Not always this smooth, but a contrast with earlier Linux experiences where usually sound or video issues -- solvable only by donning that propeller cap.
Remaining problems -- Linux applications not as user friendly as popular Windows equivalents.
Even my least techie friends seem to know that the persistent invitations to upgrade to Win10 are best ignored.
Been with their webmail for probably 18 years and it was reliable for, say, a dozen of those. Not so much recently. Frequent apologies for downtime. Odd stuff like attachments falling off the end of mails. Links in mails are live when opened in Hotmail but not in Yahoo.
As for this adblocker nonsense, pushing users towards the exit.
My otherwise charming neighbours have no notion of anything technical -- witness the fact that when they are present the wireless router we share is registering a multiplicity of phones, iPads and laptops, though the devices can't all be using the internet at once. Even when neighbours are not at home, snoozing devices are still reporting to the router.
Already some years ago I was noting people with desktop computers parked next to their routers but using wireless -- an ethernet cable is in the box with the router and is faster/more reliable than wireless.
The other pest is routers (all routers nowadays) which default to automatic channel selection -- which means that if I am using channel 6 to feed a laptop some distance from the router and next door's router is closer, when it randomly decides to switch to 6 or any channels adjacent, my internet slows down.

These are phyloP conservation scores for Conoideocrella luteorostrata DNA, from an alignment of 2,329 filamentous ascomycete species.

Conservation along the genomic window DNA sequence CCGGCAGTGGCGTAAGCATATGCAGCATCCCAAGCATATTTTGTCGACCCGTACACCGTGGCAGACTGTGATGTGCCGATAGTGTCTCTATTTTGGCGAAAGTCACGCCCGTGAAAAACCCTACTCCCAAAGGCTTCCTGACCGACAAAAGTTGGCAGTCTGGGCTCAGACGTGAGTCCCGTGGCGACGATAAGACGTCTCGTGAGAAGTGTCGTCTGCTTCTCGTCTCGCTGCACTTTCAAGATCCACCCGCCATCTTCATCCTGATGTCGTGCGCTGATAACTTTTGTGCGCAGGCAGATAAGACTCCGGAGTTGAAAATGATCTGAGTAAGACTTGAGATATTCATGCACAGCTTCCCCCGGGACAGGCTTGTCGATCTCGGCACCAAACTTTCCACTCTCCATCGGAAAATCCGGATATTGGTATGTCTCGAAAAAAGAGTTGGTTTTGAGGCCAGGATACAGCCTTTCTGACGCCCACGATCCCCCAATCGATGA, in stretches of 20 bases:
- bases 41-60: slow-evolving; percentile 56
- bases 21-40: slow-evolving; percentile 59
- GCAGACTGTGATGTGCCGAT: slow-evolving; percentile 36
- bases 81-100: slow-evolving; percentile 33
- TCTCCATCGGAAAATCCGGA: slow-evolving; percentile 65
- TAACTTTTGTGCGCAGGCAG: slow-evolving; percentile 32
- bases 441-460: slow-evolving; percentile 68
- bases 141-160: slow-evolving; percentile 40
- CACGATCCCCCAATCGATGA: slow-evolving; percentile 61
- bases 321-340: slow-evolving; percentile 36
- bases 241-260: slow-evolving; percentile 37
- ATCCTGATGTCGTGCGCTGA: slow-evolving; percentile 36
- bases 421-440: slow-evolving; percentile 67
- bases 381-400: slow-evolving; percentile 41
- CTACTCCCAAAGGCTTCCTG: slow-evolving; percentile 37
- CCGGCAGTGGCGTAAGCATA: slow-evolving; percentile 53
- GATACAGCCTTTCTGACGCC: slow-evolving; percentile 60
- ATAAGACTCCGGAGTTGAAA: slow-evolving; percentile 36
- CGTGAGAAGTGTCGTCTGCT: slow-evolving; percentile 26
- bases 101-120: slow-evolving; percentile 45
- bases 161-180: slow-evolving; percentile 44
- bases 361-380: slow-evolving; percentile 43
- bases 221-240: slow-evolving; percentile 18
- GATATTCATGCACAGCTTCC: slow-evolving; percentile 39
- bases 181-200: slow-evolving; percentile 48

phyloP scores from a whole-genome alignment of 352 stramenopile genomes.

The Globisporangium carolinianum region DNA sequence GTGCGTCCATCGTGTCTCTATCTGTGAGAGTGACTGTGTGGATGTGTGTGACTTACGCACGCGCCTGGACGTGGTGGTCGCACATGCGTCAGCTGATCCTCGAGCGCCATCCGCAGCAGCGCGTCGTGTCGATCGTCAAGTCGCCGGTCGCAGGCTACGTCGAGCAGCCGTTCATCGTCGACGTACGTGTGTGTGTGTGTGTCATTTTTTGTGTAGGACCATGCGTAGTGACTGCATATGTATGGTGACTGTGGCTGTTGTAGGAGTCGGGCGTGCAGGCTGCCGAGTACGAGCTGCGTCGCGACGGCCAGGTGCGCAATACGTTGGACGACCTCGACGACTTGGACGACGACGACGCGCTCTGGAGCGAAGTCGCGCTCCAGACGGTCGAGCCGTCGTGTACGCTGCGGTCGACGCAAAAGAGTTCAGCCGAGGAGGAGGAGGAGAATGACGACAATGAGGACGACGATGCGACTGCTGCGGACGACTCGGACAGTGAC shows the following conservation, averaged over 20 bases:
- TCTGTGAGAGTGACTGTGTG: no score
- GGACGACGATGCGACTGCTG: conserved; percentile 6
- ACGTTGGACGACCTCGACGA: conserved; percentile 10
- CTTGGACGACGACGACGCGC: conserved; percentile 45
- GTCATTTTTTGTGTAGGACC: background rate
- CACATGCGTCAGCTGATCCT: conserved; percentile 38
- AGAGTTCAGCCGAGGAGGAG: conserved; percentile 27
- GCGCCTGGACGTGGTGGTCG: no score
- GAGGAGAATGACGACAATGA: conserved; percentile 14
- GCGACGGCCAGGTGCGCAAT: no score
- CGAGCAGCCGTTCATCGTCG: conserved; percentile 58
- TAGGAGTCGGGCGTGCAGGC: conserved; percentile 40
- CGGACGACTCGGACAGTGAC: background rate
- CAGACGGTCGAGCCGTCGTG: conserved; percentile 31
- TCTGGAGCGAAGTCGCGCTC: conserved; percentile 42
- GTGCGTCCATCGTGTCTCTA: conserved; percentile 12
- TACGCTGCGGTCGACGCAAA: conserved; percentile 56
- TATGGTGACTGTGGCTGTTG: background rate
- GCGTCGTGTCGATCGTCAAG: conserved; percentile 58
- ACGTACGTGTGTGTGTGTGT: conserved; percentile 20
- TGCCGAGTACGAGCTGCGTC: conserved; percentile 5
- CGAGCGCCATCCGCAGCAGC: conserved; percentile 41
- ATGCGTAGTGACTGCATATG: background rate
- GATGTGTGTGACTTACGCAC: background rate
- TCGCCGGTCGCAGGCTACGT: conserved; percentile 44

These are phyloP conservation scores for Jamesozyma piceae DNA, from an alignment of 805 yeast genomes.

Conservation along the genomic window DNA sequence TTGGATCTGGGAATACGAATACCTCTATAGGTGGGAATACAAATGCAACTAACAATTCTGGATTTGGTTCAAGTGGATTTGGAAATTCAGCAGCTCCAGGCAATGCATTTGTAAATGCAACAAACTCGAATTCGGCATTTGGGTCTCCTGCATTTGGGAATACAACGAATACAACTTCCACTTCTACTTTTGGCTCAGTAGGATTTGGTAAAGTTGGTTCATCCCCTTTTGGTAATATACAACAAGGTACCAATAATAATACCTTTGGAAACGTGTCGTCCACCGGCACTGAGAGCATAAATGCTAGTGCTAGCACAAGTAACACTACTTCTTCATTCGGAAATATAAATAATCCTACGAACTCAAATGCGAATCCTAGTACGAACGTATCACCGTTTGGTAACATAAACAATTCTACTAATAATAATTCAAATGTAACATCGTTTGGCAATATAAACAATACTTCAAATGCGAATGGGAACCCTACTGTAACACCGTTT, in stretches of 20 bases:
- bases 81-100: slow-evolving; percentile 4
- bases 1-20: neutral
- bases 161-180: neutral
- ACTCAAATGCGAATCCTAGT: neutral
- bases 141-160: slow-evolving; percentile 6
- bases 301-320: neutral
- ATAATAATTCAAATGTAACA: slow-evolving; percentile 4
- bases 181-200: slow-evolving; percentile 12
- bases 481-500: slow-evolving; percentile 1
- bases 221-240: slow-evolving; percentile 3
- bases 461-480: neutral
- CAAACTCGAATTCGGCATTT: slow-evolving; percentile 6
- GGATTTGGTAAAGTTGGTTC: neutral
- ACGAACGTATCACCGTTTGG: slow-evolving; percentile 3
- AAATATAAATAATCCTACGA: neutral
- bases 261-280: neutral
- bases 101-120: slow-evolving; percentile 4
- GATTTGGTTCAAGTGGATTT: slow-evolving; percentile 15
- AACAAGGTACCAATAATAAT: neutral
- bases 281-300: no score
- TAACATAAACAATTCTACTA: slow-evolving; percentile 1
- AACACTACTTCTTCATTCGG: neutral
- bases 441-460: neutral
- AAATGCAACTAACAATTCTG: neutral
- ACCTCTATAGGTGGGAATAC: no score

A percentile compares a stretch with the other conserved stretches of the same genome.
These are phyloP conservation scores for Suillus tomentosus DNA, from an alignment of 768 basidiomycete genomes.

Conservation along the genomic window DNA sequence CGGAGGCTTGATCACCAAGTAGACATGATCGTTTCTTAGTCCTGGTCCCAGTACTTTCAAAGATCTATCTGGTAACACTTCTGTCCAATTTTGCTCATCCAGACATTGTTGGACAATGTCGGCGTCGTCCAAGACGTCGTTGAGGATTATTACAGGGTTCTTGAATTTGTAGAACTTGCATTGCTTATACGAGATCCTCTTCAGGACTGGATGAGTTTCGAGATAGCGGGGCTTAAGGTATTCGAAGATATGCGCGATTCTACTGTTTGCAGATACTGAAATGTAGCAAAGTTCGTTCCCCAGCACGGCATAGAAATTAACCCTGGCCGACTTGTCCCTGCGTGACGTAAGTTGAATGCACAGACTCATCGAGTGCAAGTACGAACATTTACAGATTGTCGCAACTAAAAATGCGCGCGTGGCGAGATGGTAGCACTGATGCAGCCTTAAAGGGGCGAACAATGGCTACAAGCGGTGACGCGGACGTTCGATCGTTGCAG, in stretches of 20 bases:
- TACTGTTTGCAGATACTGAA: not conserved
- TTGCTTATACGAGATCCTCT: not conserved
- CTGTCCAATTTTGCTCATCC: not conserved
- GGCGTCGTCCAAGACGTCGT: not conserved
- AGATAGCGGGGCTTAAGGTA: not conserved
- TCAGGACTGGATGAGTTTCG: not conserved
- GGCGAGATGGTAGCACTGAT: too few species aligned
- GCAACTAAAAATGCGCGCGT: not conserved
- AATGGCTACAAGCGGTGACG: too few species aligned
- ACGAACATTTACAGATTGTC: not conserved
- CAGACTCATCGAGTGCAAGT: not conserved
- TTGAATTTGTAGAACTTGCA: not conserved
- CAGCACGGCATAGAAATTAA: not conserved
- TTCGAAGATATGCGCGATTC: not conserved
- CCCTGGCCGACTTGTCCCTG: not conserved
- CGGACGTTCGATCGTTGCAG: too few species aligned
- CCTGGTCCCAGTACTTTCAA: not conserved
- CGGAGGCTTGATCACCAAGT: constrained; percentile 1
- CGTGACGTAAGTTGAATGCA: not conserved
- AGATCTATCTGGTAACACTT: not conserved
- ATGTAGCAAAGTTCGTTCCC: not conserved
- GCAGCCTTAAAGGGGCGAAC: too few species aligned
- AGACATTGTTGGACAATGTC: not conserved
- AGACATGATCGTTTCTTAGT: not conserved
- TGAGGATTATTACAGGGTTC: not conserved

Whenever I have been tempted to install apps, I've been stopped in my tracks when simple accessories quite unnecessarily want access to my contacts.
Bail out at that point.
Lots of things that apps do can already be done via browser.
Addendum to my earlier rant. Just finished transferring three mp3 files to iPhone as ringtones. I say three, but one missing in transit. The process was unbelievably irritating.
I don't object to converting files to AAC format or even having to change the file extension (not helped by Win7 hiding extensions by default) -- but the struggle with crazed use of nested folders and the opaque nature of the iTunes UI left me shouting.
Some time ago there was a rare dialogue between Apple and users on just how bloody iTunes is and one gained the impression that they were puzzled but willing to try to sort things out. One can only hope.
By contrast uploading ringtones to Symbian, Android, Blackberry was simplicity itself, primarily because a USB connection pretty much put one straight into the folders on the phone where tones were stored. Version of Apple's PoS (Paranoid operating System) I have permits only one way USB access (outbound) and from only the picture folders.
New to iPhone and only recently to Android. To some extent both make me appreciate Microsoft's traditional tinker-under-the-hood options and relatively straightforward (pre-Win8) user interface, though Android is okay.
I've found the Apple wrap and integrate approach pretty annoying but sometimes the end justifies the means. Didn't like giving them my email password, but the iPhone's email system works much better than going into webmail via a browser.